132 Dead… and Counting: Turtles Are Suffering on Chennai Coast
Since the nesting season began in January, over 100 dead Olive Ridley turtles have been found on the Chennai coast.
Taking a stroll down the beach, watching crabs scurry into their holes in the sand – this has been my favourite pastime in Chennai. However, since the last five years, walking down the shore during the first half of the year has been a bloodied ordeal: carcasses of turtles lying on the sands, with plastic wrappers wound over their heads, or cut by fishing nets so badly that their innards jutting out.
Though nesting season began barely a month ago, 132 dead Olive Ridley turtles have washed ashore.
What Is This Yearly Ritual?
Since millions of years, female Olive Ridley turtles return to the same beach from where they hatched. They lay their eggs in conical nests a few feet deep, which they laboriously dig with their hind flippers. Two months later, the eggs begin to hatch, and the beaches are swamped with crawling Olive-Ridley turtle babies, making their first trek towards the ocean.
The Chennai coast has been witnessing this ritual year after year.
Concrete buildings have changed the topography of the land, eating up the nesting grounds of the turtles.
A Million-Year-Old Ritual Begs for Help from Humans
The turtles come to the shore, they lay their eggs on the sands, and head back into the ocean. It is only recently that activists stepped in to make sure the baby turtles are safe.
“We collect the eggs and keep them in our hatchery... and once the hatchlings come out, we release them back into the ocean. We started doing this because turtles were nesting in deserted beaches where there was nothing around, and so when the hatchlings come out, they are attracted towards brighter lights... and because of the starlight and moonlight’s reflection on the ocean, they move towards the ocean,” said Shravan, animal activist.
Now that the beaches have been commercialised and you have a lot of street lights, they get attracted towards the city side. They are easy prey for crows, crabs, or just dehydrate and die.Shravan Krishnan, animal activist
For the last few decades, wildlife conservationists and student volunteers have taken it upon themselves to ensure that every egg that is hatched is secure and the baby turtles are released back into the ocean.
But the responsibility lies with the fishermen and the Fisheries Department to prevent the death of turtles in the ocean.
Why Are They Dying?
Reasons? Illegal fishing methods.
In September 2016, the Tamil Nadu government banned fishing in a radius of five nautical miles around potential nesting grounds of turtles in coastal areas. However, despite the ban, fishermen still take their mechanised boats and go fishing within this perimeter.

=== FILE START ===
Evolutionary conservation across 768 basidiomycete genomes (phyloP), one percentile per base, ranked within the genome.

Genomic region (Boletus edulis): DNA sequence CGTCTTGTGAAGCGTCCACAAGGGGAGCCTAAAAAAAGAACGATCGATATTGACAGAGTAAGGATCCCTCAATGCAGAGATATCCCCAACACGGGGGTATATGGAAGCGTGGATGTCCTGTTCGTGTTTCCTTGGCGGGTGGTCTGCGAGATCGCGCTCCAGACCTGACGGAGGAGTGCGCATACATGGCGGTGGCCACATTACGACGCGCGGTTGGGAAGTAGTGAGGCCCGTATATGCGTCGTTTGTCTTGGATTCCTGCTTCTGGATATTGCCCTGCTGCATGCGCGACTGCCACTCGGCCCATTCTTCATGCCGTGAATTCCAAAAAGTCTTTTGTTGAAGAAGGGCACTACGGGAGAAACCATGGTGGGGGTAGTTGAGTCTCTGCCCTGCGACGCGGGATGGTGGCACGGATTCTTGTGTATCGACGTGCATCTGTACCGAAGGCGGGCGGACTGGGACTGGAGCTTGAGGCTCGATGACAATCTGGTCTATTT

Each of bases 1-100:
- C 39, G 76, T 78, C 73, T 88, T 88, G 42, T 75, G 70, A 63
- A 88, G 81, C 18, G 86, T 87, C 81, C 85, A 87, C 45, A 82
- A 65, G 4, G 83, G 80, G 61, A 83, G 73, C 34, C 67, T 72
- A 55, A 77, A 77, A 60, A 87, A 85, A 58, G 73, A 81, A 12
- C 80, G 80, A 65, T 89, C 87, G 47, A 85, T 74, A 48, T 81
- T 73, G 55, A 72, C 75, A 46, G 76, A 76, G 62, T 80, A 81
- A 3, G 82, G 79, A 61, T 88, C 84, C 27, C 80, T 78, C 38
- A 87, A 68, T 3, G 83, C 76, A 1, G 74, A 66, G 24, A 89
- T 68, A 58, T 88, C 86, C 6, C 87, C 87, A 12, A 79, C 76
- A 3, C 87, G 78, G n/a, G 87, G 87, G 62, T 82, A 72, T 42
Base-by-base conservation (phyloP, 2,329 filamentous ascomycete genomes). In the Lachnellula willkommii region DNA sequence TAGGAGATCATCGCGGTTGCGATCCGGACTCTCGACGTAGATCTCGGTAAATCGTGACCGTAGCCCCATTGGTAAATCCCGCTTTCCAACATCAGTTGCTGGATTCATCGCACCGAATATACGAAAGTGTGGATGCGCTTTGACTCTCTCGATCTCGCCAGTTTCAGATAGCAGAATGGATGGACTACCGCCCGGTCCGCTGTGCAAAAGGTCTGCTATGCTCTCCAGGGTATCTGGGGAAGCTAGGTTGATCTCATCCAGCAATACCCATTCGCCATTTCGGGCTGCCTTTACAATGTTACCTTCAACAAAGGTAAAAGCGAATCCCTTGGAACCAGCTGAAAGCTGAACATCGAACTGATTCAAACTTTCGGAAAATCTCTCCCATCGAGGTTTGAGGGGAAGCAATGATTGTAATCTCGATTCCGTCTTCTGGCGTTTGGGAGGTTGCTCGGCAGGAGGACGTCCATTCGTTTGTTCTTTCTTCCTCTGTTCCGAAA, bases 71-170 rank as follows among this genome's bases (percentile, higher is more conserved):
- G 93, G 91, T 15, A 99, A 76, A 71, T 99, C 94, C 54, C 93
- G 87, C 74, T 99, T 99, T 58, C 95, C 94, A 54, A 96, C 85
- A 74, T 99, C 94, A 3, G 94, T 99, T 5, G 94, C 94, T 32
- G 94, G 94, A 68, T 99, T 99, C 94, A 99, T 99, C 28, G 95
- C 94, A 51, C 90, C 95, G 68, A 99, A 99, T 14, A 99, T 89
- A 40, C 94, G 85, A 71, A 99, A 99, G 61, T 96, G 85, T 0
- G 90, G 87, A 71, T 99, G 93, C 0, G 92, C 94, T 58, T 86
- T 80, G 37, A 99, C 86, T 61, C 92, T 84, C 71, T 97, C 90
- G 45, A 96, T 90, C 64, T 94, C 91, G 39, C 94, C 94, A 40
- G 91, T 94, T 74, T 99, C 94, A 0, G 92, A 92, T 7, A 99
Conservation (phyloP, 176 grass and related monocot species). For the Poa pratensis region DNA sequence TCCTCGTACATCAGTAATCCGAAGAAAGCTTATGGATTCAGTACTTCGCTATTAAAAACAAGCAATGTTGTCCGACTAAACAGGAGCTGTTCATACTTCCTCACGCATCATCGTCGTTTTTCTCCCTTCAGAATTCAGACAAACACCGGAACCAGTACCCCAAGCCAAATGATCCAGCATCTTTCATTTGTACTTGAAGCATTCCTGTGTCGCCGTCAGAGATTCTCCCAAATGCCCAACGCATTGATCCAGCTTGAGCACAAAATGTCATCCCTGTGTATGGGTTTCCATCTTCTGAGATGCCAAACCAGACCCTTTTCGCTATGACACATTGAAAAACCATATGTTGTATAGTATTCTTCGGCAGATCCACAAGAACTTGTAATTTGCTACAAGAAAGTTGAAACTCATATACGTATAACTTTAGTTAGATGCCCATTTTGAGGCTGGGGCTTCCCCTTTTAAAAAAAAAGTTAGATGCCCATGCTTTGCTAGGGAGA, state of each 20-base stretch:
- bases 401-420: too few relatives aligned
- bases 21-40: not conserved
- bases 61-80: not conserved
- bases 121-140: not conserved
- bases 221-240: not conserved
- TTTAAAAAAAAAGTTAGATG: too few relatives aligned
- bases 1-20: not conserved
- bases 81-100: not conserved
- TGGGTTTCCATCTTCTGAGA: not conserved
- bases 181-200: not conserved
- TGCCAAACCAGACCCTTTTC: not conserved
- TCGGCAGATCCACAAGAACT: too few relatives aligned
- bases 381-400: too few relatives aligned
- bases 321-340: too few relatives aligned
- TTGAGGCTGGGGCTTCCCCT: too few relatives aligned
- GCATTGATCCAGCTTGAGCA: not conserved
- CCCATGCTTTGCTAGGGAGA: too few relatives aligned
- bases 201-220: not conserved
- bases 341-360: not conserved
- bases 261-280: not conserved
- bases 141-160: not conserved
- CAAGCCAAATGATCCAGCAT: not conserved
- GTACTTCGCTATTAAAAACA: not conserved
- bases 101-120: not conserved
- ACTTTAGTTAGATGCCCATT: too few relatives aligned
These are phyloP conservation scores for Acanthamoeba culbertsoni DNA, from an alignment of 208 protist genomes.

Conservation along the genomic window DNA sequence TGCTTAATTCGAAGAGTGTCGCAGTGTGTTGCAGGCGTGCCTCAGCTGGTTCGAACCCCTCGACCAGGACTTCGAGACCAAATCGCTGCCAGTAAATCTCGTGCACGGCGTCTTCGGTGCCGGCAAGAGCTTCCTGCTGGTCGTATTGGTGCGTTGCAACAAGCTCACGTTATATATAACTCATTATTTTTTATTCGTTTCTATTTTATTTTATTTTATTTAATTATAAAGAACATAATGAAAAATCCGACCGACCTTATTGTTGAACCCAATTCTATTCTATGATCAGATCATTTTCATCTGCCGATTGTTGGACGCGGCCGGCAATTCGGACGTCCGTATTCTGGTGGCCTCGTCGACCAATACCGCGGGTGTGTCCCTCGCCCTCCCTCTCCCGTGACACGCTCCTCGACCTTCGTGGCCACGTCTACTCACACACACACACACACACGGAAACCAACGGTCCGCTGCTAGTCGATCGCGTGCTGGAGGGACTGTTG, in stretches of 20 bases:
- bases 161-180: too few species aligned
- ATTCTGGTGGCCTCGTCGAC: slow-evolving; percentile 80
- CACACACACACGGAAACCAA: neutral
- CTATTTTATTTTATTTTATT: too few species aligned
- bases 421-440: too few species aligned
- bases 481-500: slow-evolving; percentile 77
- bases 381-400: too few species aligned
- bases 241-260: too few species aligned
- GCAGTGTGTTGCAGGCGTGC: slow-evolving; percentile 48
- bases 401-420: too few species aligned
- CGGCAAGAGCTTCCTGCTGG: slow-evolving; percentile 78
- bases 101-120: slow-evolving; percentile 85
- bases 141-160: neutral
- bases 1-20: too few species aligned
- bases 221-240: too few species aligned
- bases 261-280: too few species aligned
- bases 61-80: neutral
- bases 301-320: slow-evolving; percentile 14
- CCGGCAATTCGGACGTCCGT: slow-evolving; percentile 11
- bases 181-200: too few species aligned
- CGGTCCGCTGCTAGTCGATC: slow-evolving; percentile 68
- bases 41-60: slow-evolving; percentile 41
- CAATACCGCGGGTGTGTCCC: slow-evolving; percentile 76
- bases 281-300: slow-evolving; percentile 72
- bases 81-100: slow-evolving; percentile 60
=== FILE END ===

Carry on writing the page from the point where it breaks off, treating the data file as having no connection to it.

Fish is caught using two methods: trawling boats and gill nets.
Trawling is a method of fishing that involves pulling a fishing net through the water behind one or more boats.
A gill net is a wall of netting made of nylon. The mesh is designed to allow fish to get their head through the net but not their body. The gills then get caught in the mesh as the fish tries to back out.
The turtles get entangled in the net, get bruised, and are thrown back into the ocean.
This Can Be Avoided, but Nothing Is Being Done
There is a viable solution already in place, but it certainly not in practice.
It has been mandatory for trawls to use Turtle Excluder Devices (TED), a net specially designed with an exit cover that allows turtles to escape but still retaining the catch. However, it has been strongly opposed by the fishing community, as they believe TEDs result in 20 to 25 percent loss in catch.
Nishanth Nichu, an animal activist who has especially been active in turtle conservation, said, “Earlier, as per a scientific study, there was around 12 to 13 percent loss in fish catch due to use of TEDs. But in the latest model, it’s barely 2.5 percent – fishermen claim it is 20 to 25 percent. There is no backing to any of their claims the fishermen make.”
Circle of Life
Every time there is a meeting held between the Fisheries Department, fisher folks, and wildlife activists, the fishermen lament that the catch has reduced drastically in the last few years. And they often ask wildlife conservationists why they need to protect an animal, the turtle, that is not helpful to them in any way.
Well, if you do not, the ecosystem is disrupted.
Turtles feed on jellyfish, which in turn feed on fish eggs. And if there are no turtles then you will have a lot of jellyfish feeding on fish eggs. This is very important to understand.Shravan Krishnan
Food for thought: You take everything from the ocean, but what have you given back?
Video Editor: Vivek Gupta
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